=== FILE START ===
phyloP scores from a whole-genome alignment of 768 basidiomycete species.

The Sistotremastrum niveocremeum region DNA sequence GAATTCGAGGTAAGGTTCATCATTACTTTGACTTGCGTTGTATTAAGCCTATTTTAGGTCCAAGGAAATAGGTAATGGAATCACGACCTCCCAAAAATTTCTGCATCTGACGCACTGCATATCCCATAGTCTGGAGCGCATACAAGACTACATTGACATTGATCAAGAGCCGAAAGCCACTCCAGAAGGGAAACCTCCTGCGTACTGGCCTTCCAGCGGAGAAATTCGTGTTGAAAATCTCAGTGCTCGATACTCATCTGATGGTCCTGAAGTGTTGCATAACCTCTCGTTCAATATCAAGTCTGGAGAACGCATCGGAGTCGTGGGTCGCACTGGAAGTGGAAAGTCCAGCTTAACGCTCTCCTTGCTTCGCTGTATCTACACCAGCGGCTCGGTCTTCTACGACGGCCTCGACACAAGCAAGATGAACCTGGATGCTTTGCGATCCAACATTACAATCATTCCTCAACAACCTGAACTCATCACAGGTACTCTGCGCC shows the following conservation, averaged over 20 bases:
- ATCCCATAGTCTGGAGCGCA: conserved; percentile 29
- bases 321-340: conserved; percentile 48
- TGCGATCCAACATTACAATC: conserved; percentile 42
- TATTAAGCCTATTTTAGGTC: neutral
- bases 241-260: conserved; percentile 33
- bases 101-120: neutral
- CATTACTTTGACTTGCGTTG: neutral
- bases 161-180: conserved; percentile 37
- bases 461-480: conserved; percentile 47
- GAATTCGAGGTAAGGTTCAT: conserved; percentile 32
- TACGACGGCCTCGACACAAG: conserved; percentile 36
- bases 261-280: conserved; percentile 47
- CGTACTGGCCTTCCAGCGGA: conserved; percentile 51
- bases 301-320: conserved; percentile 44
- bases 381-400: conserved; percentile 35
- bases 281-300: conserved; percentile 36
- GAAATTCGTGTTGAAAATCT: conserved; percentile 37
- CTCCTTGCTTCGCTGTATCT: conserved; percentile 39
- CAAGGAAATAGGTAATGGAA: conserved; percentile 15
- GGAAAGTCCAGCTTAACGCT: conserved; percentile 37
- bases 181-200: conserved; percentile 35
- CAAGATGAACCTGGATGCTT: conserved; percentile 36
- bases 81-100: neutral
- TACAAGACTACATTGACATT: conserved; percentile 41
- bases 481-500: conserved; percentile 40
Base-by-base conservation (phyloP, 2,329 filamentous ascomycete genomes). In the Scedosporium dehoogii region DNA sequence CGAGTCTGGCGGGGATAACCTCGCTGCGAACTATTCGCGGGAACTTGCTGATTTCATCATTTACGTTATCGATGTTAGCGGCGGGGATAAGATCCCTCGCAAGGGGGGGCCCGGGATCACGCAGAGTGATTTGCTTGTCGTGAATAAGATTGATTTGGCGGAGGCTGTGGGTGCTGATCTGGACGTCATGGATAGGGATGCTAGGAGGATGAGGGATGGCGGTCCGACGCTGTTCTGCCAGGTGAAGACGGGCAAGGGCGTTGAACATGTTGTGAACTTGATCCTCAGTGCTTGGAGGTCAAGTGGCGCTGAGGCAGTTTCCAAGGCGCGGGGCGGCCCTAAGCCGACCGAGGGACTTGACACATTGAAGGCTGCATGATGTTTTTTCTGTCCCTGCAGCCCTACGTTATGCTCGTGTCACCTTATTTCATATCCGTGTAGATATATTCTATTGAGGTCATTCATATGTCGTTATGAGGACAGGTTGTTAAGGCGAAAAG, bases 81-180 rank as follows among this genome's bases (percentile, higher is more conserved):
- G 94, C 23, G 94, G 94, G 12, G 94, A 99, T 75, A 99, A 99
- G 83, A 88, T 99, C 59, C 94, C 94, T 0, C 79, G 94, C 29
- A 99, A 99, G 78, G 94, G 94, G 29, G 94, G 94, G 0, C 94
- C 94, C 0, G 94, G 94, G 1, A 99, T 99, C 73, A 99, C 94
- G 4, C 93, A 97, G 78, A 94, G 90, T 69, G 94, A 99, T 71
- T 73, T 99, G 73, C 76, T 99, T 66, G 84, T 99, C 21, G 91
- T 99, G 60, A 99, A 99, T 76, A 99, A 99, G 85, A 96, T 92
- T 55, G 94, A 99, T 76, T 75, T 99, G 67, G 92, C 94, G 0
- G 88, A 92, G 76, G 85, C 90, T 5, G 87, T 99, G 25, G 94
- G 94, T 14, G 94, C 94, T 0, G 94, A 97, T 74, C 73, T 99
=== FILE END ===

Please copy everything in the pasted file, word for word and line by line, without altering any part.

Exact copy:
phyloP scores from a whole-genome alignment of 768 basidiomycete species.

The Sistotremastrum niveocremeum region DNA sequence GAATTCGAGGTAAGGTTCATCATTACTTTGACTTGCGTTGTATTAAGCCTATTTTAGGTCCAAGGAAATAGGTAATGGAATCACGACCTCCCAAAAATTTCTGCATCTGACGCACTGCATATCCCATAGTCTGGAGCGCATACAAGACTACATTGACATTGATCAAGAGCCGAAAGCCACTCCAGAAGGGAAACCTCCTGCGTACTGGCCTTCCAGCGGAGAAATTCGTGTTGAAAATCTCAGTGCTCGATACTCATCTGATGGTCCTGAAGTGTTGCATAACCTCTCGTTCAATATCAAGTCTGGAGAACGCATCGGAGTCGTGGGTCGCACTGGAAGTGGAAAGTCCAGCTTAACGCTCTCCTTGCTTCGCTGTATCTACACCAGCGGCTCGGTCTTCTACGACGGCCTCGACACAAGCAAGATGAACCTGGATGCTTTGCGATCCAACATTACAATCATTCCTCAACAACCTGAACTCATCACAGGTACTCTGCGCC shows the following conservation, averaged over 20 bases:
- ATCCCATAGTCTGGAGCGCA: conserved; percentile 29
- bases 321-340: conserved; percentile 48
- TGCGATCCAACATTACAATC: conserved; percentile 42
- TATTAAGCCTATTTTAGGTC: neutral
- bases 241-260: conserved; percentile 33
- bases 101-120: neutral
- CATTACTTTGACTTGCGTTG: neutral
- bases 161-180: conserved; percentile 37
- bases 461-480: conserved; percentile 47
- GAATTCGAGGTAAGGTTCAT: conserved; percentile 32
- TACGACGGCCTCGACACAAG: conserved; percentile 36
- bases 261-280: conserved; percentile 47
- CGTACTGGCCTTCCAGCGGA: conserved; percentile 51
- bases 301-320: conserved; percentile 44
- bases 381-400: conserved; percentile 35
- bases 281-300: conserved; percentile 36
- GAAATTCGTGTTGAAAATCT: conserved; percentile 37
- CTCCTTGCTTCGCTGTATCT: conserved; percentile 39
- CAAGGAAATAGGTAATGGAA: conserved; percentile 15
- GGAAAGTCCAGCTTAACGCT: conserved; percentile 37
- bases 181-200: conserved; percentile 35
- CAAGATGAACCTGGATGCTT: conserved; percentile 36
- bases 81-100: neutral
- TACAAGACTACATTGACATT: conserved; percentile 41
- bases 481-500: conserved; percentile 40
Base-by-base conservation (phyloP, 2,329 filamentous ascomycete genomes). In the Scedosporium dehoogii region DNA sequence CGAGTCTGGCGGGGATAACCTCGCTGCGAACTATTCGCGGGAACTTGCTGATTTCATCATTTACGTTATCGATGTTAGCGGCGGGGATAAGATCCCTCGCAAGGGGGGGCCCGGGATCACGCAGAGTGATTTGCTTGTCGTGAATAAGATTGATTTGGCGGAGGCTGTGGGTGCTGATCTGGACGTCATGGATAGGGATGCTAGGAGGATGAGGGATGGCGGTCCGACGCTGTTCTGCCAGGTGAAGACGGGCAAGGGCGTTGAACATGTTGTGAACTTGATCCTCAGTGCTTGGAGGTCAAGTGGCGCTGAGGCAGTTTCCAAGGCGCGGGGCGGCCCTAAGCCGACCGAGGGACTTGACACATTGAAGGCTGCATGATGTTTTTTCTGTCCCTGCAGCCCTACGTTATGCTCGTGTCACCTTATTTCATATCCGTGTAGATATATTCTATTGAGGTCATTCATATGTCGTTATGAGGACAGGTTGTTAAGGCGAAAAG, bases 81-180 rank as follows among this genome's bases (percentile, higher is more conserved):
- G 94, C 23, G 94, G 94, G 12, G 94, A 99, T 75, A 99, A 99
- G 83, A 88, T 99, C 59, C 94, C 94, T 0, C 79, G 94, C 29
- A 99, A 99, G 78, G 94, G 94, G 29, G 94, G 94, G 0, C 94
- C 94, C 0, G 94, G 94, G 1, A 99, T 99, C 73, A 99, C 94
- G 4, C 93, A 97, G 78, A 94, G 90, T 69, G 94, A 99, T 71
- T 73, T 99, G 73, C 76, T 99, T 66, G 84, T 99, C 21, G 91
- T 99, G 60, A 99, A 99, T 76, A 99, A 99, G 85, A 96, T 92
- T 55, G 94, A 99, T 76, T 75, T 99, G 67, G 92, C 94, G 0
- G 88, A 92, G 76, G 85, C 90, T 5, G 87, T 99, G 25, G 94
- G 94, T 14, G 94, C 94, T 0, G 94, A 97, T 74, C 73, T 99